Considering that the value of housing stock in Britain has almost quadrupled over the past two decades, it's not surprising that more than half of the nation's net worth is tied up in property.

With homes likely to be the single biggest purchase someone will make in their life, it's usually a given that that is where the majority of their wealth resides.

But does it really pay to work hard all of your life to eventually have no mortgage and a big chunk of equity just sitting there, doing nothing?

The answer, in most cases, is no.

Having a significant amount of capital, and most of your net worth, tied up in property can make your net worth seem extremely positive. And this will even increase over any medium to long-term period without you having to do anything at all.

The downside is that all the while, that money is not working for you; it's not generating any income or revenue and earning zero interest.

So while you might be happy with your net worth balance sheet, it's unlikely to improve if you don't leverage your assets.

This brings me onto the question - do you actually know what your net worth is? Property equity included.

Knowing your net worth is key to understanding your current financial situation.

In simple terms, this is the figure you are left with once you calculate the value of all of your assets minus any debts and liabilities. This will often include your properties (investment and home), pension pots, cash savings and other investments minus any credit card, loan and mortgage balances for example.

The most important point to make here, is that you're not going to sell everything you own. You wouldn't leave yourself without a roof over your head or vehicle to get to work in unless you absolutely had to.

Which is why it's important to not only know what your net worth is, but where you can realistically make cut backs or additional investments that can improve it over time.

And it's not about what you earn. You could be on a great salary, but if that's being spent each month on expenses, then your net worth will not change.

It's about what you keep.

Let's face it - having money is a fundamental requirement to achieving whatever you want to in life. Even if you don't have extravagant dreams and just want to spend your life travelling around the countryside in a 25-year-old Volkswagen campervan, it still costs money.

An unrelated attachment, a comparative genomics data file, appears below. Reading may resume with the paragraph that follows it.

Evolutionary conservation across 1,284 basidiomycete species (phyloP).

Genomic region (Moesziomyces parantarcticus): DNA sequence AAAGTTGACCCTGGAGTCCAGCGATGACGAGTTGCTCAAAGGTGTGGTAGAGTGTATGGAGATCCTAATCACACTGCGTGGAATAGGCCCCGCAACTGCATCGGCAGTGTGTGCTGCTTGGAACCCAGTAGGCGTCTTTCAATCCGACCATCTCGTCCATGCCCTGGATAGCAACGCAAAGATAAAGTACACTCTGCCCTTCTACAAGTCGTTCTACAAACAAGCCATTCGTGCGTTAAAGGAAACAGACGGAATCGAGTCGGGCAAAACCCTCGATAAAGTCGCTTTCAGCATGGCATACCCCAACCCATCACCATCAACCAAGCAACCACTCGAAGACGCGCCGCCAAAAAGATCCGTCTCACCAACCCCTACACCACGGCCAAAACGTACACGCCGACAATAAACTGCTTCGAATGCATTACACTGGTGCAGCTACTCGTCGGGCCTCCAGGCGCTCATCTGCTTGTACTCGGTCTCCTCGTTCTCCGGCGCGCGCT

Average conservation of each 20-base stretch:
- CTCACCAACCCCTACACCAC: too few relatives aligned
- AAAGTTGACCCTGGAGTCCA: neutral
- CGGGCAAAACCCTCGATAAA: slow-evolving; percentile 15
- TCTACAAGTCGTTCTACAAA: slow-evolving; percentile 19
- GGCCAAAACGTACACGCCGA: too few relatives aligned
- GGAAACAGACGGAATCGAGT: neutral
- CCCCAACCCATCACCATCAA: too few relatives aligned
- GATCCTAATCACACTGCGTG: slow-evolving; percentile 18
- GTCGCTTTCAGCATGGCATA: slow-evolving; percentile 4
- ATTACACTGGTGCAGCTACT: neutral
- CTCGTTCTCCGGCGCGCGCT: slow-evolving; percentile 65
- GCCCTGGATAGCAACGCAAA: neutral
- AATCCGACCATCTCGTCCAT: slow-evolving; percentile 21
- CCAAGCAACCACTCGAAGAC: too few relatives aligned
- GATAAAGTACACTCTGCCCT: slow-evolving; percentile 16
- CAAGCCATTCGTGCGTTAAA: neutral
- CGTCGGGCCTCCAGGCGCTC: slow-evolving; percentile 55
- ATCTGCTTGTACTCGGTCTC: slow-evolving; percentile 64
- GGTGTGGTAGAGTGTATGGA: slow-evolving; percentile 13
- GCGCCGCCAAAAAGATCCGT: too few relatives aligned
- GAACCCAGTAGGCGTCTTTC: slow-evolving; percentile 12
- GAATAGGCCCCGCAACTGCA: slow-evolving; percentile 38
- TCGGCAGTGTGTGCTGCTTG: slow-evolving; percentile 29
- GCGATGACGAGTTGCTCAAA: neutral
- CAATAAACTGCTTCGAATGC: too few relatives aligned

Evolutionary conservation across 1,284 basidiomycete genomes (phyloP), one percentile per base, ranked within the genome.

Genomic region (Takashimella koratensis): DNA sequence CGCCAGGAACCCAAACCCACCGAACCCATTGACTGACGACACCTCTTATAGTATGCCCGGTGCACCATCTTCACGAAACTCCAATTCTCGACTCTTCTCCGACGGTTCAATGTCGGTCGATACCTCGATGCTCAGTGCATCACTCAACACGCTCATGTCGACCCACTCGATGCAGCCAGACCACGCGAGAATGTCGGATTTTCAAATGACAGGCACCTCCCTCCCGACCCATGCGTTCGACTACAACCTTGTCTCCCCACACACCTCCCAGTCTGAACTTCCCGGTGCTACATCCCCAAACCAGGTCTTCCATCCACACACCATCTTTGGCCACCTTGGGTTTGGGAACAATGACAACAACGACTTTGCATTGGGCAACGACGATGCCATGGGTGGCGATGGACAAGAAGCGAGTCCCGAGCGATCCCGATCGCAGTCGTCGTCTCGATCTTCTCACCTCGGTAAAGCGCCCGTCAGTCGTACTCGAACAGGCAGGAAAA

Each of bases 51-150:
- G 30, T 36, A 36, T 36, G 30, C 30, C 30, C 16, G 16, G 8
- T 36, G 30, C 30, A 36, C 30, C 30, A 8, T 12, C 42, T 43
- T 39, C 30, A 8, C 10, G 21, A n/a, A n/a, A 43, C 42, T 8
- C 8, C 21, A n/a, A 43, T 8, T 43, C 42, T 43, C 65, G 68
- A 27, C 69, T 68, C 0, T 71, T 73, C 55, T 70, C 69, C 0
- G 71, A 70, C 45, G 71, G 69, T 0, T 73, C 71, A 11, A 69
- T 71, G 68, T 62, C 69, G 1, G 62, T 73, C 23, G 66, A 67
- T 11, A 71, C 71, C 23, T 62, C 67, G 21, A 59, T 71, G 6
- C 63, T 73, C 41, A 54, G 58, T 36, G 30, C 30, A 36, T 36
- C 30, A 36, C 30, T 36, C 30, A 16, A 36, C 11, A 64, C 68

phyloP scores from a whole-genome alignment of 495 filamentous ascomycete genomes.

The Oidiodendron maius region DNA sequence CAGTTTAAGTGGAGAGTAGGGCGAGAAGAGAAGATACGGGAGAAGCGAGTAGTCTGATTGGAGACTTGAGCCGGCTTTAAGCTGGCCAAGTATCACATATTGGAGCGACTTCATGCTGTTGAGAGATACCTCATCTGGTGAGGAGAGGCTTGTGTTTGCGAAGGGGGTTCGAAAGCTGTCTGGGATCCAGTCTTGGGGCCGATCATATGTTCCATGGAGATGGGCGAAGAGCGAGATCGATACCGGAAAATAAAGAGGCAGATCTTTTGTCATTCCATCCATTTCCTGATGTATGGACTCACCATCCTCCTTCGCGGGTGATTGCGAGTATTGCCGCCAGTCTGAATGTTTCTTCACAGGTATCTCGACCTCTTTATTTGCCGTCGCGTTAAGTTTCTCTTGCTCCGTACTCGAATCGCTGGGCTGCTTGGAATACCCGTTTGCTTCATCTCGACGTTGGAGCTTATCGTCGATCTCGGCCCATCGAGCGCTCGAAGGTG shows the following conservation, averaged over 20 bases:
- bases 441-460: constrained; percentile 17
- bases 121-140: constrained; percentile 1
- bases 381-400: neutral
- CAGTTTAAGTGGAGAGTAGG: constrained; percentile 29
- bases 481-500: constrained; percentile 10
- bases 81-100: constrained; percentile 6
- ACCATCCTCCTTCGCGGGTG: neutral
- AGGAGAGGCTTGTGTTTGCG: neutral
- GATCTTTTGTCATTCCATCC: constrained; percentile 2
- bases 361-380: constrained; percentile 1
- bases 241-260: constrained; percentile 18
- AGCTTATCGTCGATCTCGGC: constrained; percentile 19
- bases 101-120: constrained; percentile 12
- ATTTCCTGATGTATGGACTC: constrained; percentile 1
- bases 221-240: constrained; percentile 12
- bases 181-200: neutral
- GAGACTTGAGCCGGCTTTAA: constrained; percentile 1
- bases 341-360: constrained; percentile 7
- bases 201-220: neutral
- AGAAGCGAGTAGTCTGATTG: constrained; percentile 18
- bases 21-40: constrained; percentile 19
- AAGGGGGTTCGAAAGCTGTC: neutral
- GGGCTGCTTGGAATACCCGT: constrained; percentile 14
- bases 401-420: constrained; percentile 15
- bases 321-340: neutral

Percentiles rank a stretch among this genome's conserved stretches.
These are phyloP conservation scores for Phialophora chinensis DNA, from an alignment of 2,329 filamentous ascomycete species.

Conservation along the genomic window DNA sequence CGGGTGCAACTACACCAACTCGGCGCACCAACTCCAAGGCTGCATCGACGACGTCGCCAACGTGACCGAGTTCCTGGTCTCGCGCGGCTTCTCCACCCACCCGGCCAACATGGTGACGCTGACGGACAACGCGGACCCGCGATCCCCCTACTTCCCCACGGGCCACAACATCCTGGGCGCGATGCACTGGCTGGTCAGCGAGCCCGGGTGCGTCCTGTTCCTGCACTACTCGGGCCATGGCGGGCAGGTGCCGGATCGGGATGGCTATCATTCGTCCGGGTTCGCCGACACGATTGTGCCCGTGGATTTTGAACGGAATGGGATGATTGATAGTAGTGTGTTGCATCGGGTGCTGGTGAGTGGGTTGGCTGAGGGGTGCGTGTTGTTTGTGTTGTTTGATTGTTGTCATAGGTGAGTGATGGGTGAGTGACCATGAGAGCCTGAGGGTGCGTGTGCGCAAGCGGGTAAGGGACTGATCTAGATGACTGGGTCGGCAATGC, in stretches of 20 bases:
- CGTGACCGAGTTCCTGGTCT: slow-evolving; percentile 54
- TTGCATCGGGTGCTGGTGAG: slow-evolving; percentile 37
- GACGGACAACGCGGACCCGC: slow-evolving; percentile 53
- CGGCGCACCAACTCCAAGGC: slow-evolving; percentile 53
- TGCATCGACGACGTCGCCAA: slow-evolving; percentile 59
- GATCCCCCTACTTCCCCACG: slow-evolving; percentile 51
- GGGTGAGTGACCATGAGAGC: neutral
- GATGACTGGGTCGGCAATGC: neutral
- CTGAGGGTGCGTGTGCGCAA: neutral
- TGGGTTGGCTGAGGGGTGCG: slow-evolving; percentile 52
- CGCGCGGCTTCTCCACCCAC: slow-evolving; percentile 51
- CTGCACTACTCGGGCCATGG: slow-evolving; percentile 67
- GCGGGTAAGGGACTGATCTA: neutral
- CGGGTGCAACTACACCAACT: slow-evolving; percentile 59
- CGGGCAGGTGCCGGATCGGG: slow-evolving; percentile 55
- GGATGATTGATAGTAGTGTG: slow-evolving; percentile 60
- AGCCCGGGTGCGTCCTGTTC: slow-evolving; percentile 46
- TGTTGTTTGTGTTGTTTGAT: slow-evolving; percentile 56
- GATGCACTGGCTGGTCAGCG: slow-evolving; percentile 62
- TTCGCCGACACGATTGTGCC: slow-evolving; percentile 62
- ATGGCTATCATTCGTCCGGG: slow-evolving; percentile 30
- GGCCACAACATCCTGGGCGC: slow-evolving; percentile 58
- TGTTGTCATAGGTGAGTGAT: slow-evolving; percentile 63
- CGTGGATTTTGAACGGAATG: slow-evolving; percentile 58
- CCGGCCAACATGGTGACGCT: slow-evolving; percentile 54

On a more serious note, your net worth is often reflective of how comfortable you will be in retirement.

According to ONS data from the last census, 23% of people have nothing saved in a pension. If those people spent their entire working life paying off their mortgage without considering what would happen when they retire, they'd be left with a valuable asset that they would need to sell to give them an income to live off.

On the other hand, a lot of your net worth could be about to mature in the form of a pension.

If you don't need that money right now, can it be utilised to improve your net worth for when you do need it?

If you don't know your net worth, then you won't be able to properly assess any of this.

So regardless of your age or current financial health, taking action now could reap huge rewards in the future in terms of net worth.

And the first step is calculating your net worth, which will enable you to:

- Understand what assets are working for you and which ones aren't

- See where you are over-exposed

- Establish what you need to do to improve it

- Know what opportunities there are to leverage what you have

Ideally, your net worth should be a positive figure. And if you've owned property for some time, then it probably is. So there could be an opportunity to 'do more with less' as Robert Kiyosaki says and start making your money work for you.

If it's a negative figure, it's not the end of the world. But you have some work to do.

Find out your net worth today. Click here